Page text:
Frustrated after years without an anchor for the shopping center outside a master-planned community in St. Augustine, some enterprising residents of the area weren’t opposed to telling a white lie to get the inside scoop on what could fill the vacant space.
Franklin Street’s Katy Figg could tell when an imposter called inquiring about vacant space in the center, known as Palencia Commons. Figg said she received calls from several “prospective” tenants who seemed more interested in news about Publix’s interest then they were in what shop space might be available.
Residents won’t have to call anymore, as Publix has signed a 20-year lease, with plans to open at the center in 2018.
The St. Augustine shopping center sits at the entrance to Palencia, which has been developed by the Hines real estate company.
While Palencia has been a success, it lies near a stretch of U.S. 1 that has — until recently — lacked the density that many large retailers and grocers require to enter an area.
Laura Cardner, vice president of leasing, sales and marketing at Cape Asset Management, said that negotiations with Publix to fill that space had been ongoing for at least two years, and credited Hines with helping provide the needed data to attract Publix.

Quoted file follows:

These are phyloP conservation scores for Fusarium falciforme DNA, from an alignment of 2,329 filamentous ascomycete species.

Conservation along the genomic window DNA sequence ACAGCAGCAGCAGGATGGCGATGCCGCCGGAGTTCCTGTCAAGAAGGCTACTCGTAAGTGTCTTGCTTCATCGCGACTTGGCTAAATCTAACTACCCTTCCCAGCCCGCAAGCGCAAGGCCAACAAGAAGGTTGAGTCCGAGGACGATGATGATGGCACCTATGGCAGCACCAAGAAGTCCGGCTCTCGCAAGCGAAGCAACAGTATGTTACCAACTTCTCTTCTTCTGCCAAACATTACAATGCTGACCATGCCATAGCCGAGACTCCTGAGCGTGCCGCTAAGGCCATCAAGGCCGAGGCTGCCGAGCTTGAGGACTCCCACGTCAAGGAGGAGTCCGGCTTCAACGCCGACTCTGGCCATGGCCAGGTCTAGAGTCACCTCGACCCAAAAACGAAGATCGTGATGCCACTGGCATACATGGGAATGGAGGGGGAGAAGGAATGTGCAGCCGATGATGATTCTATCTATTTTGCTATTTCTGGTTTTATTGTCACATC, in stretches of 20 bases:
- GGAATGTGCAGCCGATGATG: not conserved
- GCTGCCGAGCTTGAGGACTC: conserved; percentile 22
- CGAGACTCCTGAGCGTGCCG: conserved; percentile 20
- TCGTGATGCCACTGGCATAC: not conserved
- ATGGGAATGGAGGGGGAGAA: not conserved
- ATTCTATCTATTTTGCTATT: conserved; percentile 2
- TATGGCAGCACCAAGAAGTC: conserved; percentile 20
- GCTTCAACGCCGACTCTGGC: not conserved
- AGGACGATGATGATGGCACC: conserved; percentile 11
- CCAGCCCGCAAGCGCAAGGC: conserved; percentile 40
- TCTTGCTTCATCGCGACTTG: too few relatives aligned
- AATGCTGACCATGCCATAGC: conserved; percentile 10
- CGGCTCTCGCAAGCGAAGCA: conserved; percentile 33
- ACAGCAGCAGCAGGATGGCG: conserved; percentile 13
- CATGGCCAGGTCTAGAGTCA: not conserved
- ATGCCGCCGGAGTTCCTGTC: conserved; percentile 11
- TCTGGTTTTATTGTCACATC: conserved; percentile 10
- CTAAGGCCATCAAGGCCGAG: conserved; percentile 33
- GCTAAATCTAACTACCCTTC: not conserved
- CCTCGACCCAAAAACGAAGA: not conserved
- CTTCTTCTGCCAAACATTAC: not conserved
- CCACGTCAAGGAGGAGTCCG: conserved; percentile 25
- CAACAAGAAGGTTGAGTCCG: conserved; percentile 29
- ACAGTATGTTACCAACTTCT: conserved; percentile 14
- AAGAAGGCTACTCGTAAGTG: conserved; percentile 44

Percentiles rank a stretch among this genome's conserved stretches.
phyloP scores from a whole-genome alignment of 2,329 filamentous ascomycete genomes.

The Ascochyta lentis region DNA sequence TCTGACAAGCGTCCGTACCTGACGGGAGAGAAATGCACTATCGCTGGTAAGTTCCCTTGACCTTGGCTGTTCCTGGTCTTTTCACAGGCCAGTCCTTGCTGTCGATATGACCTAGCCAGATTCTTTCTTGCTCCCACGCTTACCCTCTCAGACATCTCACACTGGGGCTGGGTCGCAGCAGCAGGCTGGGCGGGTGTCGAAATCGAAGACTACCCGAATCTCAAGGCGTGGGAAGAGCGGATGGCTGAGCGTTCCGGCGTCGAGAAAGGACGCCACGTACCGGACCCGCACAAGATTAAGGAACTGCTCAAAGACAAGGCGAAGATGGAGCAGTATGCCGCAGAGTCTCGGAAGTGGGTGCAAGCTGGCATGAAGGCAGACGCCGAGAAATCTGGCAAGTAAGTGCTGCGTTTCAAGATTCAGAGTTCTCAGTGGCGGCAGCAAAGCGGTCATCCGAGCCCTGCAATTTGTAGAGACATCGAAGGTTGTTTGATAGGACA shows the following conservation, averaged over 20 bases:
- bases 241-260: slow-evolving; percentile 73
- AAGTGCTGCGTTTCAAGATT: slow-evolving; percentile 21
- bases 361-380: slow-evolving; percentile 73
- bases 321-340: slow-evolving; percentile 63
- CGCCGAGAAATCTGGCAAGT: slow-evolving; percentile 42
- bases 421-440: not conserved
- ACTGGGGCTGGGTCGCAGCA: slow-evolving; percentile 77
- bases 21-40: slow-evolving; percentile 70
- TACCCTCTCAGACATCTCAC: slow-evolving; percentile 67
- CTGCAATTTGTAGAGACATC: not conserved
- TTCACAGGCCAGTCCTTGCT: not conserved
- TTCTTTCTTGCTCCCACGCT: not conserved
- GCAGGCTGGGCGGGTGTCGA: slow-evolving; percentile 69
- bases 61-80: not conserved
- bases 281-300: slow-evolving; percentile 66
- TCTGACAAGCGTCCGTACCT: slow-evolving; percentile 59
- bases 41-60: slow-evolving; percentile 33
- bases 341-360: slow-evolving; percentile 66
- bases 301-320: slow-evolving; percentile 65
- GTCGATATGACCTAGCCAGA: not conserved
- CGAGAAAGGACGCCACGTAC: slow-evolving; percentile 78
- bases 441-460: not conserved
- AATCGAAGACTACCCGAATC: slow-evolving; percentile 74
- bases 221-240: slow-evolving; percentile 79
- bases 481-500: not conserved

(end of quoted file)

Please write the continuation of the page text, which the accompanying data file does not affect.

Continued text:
“Without Hines and the development they have basically finished,” she said. “We would have never gotten it done.”
Figg, who is the leasing agent on the property, said while several other potential tenants were examined for the space, Publix was always the number one option as residents in Palencia made abundantly clear.”
“They had never said no, but they did say the timing was not right,” Cardner said. “When they saw the numbers they needed to see, they were ready.”
Figg said that Publix choosing this spot will also be good for the surrounding tenants as it helps increase foot traffic to the center.
“This was just a perfect location for Publix to have a corner of the market,” she said. “Otherwise, other grocers looking in the area would look at Palencia and see the potential that is here.”
The difficultly with getting Publix signed on for the project came down largely to density.
While development rights in St. Johns county shows tens of thousands of planned rooftops, it still takes time for the rooftops to be built and for people — and customers— to take residency.
“Anybody that looks at a St. Johns County housing permitting map can see the growth that’s happening and seize the potential,” she said.
View the original story here: https://www.bizjournals.com/jacksonville/news/2016/12/01/behind-the-deal-persistence-paid-off-for-palencia.html